Putting a Dollar Value on the Benefits of Protected Open Space

1024 636 Stroud Water Research Center

Cover photo: Stroud Preserve by Nicholas Rohr

“Those who contemplate the beauty of the earth find reserves of strength that will endure as long as life lasts. … There is something infinitely healing in the repeated refrains of nature — the assurance that dawn comes after night, and spring after winter.” — Rachel Carson, Silent Spring

Writers, romantics, and nature lovers have long recognized the value of natural spaces to the mind and spirit. At Stroud™ Water Research Center, we’ve learned that open spaces, especially forests, help protect and restore clean fresh water. But as pressure toward development grows, governments increasingly need to weigh the benefits of protected open space against its costs. Is it possible to put a dollar value on open space, to show that money spent to preserve it is a wise investment in critical infrastructure?

Thanks to a new study in Chester County, Pennsylvania, Stroud Water Research Center’s home since 1967, we now know the answer is a resounding “yes.”

The Economic Benefits of Protected Open Space

The Return on Environment (RoE) study — a result of a partnership between Chester County Planning Commission, the Chester County Economic Development Council, the Chester County Association of Township Officials, and land conservancies active in the county — looked at five areas and found major economic benefits:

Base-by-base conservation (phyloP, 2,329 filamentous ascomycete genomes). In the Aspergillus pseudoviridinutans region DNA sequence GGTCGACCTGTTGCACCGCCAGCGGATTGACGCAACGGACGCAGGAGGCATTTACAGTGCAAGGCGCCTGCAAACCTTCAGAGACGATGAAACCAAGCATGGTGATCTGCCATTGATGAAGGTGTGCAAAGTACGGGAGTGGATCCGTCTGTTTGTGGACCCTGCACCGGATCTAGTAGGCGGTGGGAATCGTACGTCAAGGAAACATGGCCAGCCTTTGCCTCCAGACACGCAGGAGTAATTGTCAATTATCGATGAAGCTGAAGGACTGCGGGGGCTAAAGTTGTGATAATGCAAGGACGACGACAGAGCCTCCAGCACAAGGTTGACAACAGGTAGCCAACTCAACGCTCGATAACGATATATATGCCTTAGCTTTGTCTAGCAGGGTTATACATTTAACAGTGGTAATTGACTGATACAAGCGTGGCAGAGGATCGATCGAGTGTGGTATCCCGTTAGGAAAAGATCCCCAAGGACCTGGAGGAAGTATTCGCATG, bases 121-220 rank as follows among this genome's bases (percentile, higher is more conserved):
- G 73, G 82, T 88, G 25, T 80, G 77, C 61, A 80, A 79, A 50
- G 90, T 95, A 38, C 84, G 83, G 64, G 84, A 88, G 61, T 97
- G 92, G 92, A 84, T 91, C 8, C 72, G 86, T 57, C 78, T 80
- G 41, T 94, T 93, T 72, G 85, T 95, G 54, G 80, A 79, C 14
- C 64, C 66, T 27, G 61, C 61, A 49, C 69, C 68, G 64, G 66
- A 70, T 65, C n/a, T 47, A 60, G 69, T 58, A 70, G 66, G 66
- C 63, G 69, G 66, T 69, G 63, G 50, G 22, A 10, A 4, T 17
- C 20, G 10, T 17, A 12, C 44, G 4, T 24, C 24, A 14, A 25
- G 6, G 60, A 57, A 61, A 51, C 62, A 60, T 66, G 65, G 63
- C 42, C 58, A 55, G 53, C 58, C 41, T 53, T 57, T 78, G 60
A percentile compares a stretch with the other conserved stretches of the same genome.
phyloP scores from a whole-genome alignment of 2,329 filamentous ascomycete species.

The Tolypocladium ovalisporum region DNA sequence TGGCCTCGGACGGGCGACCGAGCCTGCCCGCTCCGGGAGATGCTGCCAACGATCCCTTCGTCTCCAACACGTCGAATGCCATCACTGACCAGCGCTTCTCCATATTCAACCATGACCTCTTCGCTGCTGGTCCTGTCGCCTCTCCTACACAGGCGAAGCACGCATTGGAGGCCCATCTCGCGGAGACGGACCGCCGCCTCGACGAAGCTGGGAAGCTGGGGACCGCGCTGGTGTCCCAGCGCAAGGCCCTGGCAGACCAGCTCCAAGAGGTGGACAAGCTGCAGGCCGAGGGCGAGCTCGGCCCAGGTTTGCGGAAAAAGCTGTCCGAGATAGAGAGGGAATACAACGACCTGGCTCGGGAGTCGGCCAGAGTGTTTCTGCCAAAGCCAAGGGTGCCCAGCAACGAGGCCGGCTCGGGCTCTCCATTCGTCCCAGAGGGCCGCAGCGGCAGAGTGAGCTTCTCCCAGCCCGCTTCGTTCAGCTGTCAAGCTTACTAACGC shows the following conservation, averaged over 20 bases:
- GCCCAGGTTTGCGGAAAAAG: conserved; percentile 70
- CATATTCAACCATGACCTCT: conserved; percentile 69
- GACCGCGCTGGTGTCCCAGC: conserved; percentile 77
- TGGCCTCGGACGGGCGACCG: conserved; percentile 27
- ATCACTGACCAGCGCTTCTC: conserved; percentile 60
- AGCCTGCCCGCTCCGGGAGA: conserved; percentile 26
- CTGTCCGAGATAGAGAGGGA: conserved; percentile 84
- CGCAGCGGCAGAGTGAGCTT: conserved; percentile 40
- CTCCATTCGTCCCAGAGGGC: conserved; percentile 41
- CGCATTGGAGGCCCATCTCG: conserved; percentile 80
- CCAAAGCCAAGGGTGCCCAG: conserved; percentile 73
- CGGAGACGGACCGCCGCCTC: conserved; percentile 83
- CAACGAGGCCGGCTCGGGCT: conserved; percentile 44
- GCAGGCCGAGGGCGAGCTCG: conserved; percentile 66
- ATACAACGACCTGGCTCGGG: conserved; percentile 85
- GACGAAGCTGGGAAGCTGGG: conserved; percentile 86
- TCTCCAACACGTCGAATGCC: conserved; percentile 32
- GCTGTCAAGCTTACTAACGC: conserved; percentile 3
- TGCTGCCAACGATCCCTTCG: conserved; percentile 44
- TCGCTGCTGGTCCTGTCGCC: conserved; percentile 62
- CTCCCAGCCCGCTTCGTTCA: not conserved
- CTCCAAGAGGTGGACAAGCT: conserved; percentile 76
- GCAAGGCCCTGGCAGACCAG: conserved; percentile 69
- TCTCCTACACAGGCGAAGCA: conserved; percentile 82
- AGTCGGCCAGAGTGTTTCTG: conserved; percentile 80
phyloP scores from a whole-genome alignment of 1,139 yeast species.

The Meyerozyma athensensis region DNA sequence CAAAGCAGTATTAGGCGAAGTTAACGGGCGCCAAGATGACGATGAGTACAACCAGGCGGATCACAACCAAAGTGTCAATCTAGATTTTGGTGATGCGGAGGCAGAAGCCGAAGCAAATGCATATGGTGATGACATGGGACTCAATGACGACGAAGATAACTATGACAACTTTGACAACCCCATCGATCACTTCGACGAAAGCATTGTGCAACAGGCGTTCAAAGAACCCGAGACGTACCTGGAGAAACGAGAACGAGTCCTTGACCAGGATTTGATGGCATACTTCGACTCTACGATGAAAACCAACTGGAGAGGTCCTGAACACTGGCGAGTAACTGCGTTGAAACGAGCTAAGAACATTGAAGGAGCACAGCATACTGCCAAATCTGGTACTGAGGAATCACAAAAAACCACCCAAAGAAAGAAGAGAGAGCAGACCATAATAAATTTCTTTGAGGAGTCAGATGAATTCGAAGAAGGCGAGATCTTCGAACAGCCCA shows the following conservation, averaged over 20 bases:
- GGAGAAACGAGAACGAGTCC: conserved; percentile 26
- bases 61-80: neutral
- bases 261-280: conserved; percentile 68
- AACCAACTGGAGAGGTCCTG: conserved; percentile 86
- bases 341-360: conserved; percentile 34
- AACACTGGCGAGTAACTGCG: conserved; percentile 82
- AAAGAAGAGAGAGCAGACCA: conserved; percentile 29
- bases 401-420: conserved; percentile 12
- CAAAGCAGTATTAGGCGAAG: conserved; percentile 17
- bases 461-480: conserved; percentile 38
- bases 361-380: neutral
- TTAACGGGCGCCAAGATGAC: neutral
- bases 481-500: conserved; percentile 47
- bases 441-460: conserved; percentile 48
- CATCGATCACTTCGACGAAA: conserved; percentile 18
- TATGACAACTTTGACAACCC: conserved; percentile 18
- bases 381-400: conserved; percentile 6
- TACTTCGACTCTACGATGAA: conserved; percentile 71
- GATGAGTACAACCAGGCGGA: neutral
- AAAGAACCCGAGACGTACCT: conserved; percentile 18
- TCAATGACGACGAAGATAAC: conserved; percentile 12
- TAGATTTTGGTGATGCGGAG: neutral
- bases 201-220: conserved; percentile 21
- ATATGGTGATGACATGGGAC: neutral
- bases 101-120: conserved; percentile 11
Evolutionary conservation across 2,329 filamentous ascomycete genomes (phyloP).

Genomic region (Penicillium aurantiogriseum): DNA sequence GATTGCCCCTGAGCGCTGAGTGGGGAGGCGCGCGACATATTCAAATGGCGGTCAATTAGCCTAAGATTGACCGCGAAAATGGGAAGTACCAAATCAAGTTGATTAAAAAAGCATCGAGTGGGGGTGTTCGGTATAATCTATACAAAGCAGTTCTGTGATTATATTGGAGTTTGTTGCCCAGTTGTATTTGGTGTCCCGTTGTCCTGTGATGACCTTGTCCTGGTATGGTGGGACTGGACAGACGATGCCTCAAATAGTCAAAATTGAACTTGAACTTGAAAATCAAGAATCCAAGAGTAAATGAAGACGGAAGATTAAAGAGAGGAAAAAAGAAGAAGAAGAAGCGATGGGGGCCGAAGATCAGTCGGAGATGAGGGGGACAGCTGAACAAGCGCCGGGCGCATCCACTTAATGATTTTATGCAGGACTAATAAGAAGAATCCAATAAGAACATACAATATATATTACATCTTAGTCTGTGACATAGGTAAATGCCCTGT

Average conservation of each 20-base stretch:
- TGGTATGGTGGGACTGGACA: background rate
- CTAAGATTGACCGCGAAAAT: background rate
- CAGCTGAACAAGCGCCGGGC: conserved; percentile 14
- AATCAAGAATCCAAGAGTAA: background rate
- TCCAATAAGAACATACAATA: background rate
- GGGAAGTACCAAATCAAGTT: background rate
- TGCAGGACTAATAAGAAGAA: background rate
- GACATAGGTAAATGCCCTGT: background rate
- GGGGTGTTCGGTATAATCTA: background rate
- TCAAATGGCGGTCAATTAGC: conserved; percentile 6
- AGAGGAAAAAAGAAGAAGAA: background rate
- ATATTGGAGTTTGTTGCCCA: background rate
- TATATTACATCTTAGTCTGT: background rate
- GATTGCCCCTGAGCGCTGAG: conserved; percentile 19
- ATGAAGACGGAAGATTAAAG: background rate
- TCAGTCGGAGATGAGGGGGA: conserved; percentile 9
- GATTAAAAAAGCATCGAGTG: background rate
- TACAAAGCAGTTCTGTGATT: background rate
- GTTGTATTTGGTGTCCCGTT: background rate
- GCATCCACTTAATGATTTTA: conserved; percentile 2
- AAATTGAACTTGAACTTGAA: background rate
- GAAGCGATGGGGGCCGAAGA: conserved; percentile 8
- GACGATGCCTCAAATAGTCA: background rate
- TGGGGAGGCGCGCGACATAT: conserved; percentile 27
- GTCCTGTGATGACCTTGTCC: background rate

• Property value impacts: protected open space adds $1.65 billion to the value of Chester County housing stock.
  • Environmental benefits: protected open space avoids $397 million in stormwater management capital costs, system maintenance, and pollutant removal costs.
  • Recreation and health: protected open space provides $124 million in annual recreation benefits for residents and avoids $322 million in medical costs and lost productivity.
  • Economic activity: protected open space generates $311 million in annual expenditures and salaries and $4.3 million in state and local tax revenues.
  • Community cost savings: for every dollar in taxes received, farmland and open space require 7 cents worth of community services, compared to $1.11 for residential property.

Reversing the Misconception that Conserved Land is Unproductive

The RoE study offers a wealth of data that demonstrates how protected open space contributes to economic development and fiscal stability. Resources include the full study, the executive summary, and a downloadable brochure to share with your community.

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